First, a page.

If one takes the long view of history, recent events often turn out to be part of larger patterns, or “themes” of history. Nowadays, for instance, we can see World War II as the completion of World War I. And we can see World War I as the natural continuation — a flare up — of the same thing that caused the Thirty Years War of the 17th Century. These things can smolder for centuries, like a peat fire, and flare up when local events add oxygen.
It is important to understand the long view on history if you want to find a lasting solution to current problems. You don’t treat heart disease by prescribing an aspirin for chest pain.
I don’t want to make unrealistic claims for this. The local symptoms do need to be addressed and the current situation needs to be handled in a way that deals with the contemporary realities of the case.
But we will only make things worse if we act in a knee-jerk fashion with no understanding of the complexity of events.
The underlying mistrust between the European or Western world and the Islamic world can be traced back at least as far as the 11th Century, when Pope Urban II called for a crusade to wrest the Holy Land from the infidel.
It was the European version of a jihad or holy war. In calling for the war to “liberate” Jerusalem, the Pope declared, “It is the will of God.”
Over the next several centuries, European armies contended with “pagan” armies over the region, winning some and losing some. The horrors of that time, and the crimes of the crusaders are well recorded and nowadays would certainly be understood as war crimes, even terrorism.
When they first conquered Jerusalem in 1099, the crusaders slaughtered some 40,000 Muslims and Jews who lived in the city.
Yet, the Moslem defenders don’t get off the hook, either. They committed their own series of atrocities. It was a time that didn’t reflect well on the humanity of either side.
Each side was certain of its rectitude and each side knew that divinity was backing them against the unbelievers.
The contested borders of Christianity and Islam continued long after.
The World Trade Center isn’t even the first well-known building to be destroyed by the enmity. In 1687, the Venetians were fighting the Ottoman Turks when they managed to blow up the Parthenon on the Acropolis in Athens. Before then the old temple had survived relatively intact for more than 2,000 years.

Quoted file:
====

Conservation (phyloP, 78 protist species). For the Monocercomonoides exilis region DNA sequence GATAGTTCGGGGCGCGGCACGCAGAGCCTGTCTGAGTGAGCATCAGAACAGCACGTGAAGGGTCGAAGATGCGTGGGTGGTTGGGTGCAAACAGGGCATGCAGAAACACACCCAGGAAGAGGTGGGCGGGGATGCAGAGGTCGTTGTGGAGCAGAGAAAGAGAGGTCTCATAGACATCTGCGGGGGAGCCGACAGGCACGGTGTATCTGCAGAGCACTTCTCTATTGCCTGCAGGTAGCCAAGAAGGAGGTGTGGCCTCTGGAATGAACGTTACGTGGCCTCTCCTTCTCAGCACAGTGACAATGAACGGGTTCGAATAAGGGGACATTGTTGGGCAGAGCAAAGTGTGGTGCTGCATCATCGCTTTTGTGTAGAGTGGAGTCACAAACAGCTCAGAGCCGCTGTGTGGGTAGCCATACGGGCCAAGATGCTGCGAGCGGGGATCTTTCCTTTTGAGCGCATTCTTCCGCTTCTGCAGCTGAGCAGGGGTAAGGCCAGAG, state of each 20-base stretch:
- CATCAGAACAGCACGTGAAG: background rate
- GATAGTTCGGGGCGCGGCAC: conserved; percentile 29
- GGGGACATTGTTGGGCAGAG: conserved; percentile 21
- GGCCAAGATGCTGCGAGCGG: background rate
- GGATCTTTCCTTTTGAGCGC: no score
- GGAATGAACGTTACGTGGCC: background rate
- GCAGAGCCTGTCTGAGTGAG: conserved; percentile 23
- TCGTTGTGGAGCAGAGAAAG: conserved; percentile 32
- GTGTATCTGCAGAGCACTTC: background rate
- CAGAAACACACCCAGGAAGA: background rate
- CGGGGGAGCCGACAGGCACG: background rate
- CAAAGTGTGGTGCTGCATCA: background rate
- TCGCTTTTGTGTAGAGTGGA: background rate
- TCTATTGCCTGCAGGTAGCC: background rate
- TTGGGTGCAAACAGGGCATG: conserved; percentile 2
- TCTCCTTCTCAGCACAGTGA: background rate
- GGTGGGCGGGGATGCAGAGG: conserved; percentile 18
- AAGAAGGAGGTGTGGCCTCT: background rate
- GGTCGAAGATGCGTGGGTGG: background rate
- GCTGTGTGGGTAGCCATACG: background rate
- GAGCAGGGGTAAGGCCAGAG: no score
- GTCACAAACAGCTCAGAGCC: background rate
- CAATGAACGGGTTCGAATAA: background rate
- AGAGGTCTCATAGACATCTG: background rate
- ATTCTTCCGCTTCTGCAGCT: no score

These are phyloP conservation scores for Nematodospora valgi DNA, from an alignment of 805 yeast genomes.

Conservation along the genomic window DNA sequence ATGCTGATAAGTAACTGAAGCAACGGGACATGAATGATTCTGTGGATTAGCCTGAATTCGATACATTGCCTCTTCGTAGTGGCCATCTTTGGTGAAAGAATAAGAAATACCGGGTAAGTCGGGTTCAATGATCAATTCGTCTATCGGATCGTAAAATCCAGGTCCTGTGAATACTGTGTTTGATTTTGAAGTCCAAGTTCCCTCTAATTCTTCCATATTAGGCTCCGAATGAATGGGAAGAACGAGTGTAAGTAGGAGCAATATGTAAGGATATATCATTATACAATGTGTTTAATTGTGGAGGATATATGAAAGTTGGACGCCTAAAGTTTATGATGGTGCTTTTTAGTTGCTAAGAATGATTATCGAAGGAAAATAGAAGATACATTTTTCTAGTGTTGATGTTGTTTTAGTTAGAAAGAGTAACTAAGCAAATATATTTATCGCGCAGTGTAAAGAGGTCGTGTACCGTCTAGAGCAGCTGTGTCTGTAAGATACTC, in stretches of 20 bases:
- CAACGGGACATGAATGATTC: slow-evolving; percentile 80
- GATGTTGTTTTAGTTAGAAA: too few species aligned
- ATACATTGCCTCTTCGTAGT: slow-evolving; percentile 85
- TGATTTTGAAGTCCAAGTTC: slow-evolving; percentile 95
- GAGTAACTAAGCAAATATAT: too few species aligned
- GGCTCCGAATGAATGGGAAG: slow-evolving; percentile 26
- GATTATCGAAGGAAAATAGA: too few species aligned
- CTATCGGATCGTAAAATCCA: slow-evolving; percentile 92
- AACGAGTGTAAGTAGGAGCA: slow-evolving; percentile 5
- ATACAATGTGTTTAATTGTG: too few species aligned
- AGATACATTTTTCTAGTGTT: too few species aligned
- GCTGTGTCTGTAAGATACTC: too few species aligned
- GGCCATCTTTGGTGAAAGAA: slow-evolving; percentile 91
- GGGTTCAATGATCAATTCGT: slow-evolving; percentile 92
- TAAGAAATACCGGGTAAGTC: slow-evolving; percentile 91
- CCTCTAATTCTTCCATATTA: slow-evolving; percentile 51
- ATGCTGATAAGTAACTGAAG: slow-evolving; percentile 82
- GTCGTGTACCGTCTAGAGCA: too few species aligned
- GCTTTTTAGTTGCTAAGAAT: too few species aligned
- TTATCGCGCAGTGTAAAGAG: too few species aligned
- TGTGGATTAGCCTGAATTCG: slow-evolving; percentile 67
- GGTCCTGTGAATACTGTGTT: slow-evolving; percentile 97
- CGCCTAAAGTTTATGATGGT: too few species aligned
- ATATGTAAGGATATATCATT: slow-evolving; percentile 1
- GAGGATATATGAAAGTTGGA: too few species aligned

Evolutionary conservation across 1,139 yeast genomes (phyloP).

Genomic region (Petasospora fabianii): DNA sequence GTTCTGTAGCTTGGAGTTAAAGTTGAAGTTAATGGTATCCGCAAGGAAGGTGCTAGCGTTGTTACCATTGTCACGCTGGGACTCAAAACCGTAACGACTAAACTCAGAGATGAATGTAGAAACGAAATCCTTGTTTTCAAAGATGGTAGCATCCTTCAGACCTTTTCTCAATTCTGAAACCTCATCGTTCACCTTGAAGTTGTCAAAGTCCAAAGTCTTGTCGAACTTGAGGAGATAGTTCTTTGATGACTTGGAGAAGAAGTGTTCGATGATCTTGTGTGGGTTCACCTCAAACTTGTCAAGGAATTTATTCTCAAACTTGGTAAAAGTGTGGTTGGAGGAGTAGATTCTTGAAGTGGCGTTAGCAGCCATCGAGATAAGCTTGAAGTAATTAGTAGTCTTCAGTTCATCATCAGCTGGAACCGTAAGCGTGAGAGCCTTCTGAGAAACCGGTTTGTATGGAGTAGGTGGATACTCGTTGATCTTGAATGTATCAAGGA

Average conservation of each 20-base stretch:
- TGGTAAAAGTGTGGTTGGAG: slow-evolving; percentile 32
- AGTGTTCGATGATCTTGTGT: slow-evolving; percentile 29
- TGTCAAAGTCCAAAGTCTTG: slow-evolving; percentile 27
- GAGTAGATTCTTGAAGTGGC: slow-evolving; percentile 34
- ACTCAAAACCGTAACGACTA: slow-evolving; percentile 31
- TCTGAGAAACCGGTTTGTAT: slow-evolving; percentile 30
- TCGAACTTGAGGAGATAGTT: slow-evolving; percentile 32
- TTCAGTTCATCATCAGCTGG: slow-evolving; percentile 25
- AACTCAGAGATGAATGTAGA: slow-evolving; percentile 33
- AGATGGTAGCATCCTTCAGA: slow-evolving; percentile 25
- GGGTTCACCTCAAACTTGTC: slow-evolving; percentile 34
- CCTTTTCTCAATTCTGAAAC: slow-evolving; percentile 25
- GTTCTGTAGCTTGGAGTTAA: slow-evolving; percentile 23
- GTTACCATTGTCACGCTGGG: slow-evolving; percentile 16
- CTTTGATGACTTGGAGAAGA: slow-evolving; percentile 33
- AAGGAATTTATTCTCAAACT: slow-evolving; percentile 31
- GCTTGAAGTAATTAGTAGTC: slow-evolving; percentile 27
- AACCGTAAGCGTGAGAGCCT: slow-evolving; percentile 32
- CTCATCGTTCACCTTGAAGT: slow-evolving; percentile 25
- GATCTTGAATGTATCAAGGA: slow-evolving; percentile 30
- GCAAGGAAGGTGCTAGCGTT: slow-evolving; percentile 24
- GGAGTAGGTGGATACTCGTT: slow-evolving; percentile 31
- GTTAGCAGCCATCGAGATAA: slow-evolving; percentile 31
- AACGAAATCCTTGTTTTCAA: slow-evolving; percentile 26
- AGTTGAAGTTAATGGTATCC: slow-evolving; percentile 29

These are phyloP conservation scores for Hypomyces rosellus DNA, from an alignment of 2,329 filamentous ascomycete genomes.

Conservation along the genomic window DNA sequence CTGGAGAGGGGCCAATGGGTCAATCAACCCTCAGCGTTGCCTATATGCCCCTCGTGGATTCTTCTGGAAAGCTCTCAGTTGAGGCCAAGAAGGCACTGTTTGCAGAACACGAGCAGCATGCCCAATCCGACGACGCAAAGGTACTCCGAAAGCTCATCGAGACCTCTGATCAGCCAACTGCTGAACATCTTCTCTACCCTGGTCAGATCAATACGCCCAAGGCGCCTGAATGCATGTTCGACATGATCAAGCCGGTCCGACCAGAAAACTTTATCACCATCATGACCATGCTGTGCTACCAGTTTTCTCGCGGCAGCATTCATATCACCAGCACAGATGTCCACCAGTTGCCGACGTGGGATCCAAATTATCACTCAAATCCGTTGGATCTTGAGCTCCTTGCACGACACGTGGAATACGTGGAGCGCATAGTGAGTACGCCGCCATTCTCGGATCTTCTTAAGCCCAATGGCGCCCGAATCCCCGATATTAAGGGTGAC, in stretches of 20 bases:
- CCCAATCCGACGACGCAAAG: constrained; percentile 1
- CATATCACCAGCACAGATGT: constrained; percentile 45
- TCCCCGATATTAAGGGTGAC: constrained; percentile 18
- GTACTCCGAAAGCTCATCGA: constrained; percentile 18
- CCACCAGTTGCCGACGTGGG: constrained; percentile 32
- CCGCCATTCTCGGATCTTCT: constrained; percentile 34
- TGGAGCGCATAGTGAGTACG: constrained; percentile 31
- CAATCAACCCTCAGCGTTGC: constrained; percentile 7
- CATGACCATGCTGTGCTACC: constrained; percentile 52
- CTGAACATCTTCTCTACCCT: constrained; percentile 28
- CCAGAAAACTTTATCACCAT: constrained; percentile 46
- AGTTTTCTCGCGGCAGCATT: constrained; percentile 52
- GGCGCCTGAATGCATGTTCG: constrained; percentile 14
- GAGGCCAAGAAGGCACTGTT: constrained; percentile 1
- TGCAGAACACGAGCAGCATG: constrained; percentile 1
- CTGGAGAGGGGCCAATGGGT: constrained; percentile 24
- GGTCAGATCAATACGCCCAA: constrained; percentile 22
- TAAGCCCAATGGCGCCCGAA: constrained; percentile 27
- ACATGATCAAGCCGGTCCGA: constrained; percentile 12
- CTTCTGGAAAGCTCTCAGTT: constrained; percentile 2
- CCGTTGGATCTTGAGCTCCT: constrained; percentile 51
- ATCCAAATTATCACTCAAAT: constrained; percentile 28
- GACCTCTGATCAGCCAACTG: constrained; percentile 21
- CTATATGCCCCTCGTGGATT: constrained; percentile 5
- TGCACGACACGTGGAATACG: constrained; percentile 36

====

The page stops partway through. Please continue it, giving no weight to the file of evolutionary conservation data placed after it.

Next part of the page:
It is important to recognize that it isn’t merely a battle for territory, like many intra-European disagreements.
The two sides have fundamentally different world views.
Which means that in another sense, the roots of the current attack go back well before the Crusades and begin in the Persian Wars of the Aegean in the Fifth Century B.C.
It was during those conflicts between ancient Greece and Persia that the defining difference between East and West was first, and principally defined.
Up until then, wars were largely fought between sides claiming to be bigger and better than their foes. The biggest monkey kept the banana.
But the Greeks defined themselves against the Persians as an idea. The Greeks — and their historical progeny in Europe — have tended to think of themselves as free, as democratic and as rational and have seen their counterparts in the East as despotic, uncivilized slave societies.
We’re not claiming that this is literally true. There is barbarity and nobility to go around.
But the West has largely thought of itself in these terms, even when in fact it didn’t measure up. Persia is now Iran.
We still see this battle with terrorism as one of “freedom and democracy” against the blind superstition of unreasoning fanatics.
And when Vice President Joe Biden was still a senator, and chairman of the Senate Foreign Relations Committee, put it even more directly.
“This is not a struggle over ideology. This is not a struggle over religion. This is a struggle between civilization and barbarity.”
These are the very terms the Greeks used in describing their war with Darius and Xerxes.
I am not suggesting that the Islamic world is barbaric, but that we have set up the terms of the argument in this old language, learned from the Fifth Century B.C.
But there is this kernel of truth to the matter: The West has come largely to believe that the purpose of government is the well-ordered organization of society — a belief they hold even in its breach. Meanwhile, the East has seen government as settling the issue of “who’s in charge.”
For the West, the theoretical end of political desirability is “benevolent anarchy” — such as that called for by Libertarians and “shrunken-government” Republicans, while for the East, the same theoretical end is the “benevolent theocracy,” centralized rule that preserves societal order.
The two systems are at such fundamental loggerheads that we mistake the meaning of such words as “democracy” when uttered from across the cultural divide. They mean something different by the word.
It is this difference, cooked long and slow by history, that must be taken into account when we seek to solve global problems.
It is what worries me when I hear even university presidents declare the obsolescence of the humanities, and when I hear the appalling lack of historical knowledge held by American students — to say nothing of a political leadership that has no more historical memory than last week’s car bombing. Those who refuse to learn from history are condemned to repeat it.
And it is what worries me when I hear increasingly bludgeoned rhetoric from our lower-grade politicians — “the windiest militant trash” — looking for quick and easy revenge.
They are missing the point. I am reminded of the lines by W.H. Auden:
“I and the public know/ What all schoolchildren learn,/ Those to whom evil is done/ Do evil in return.”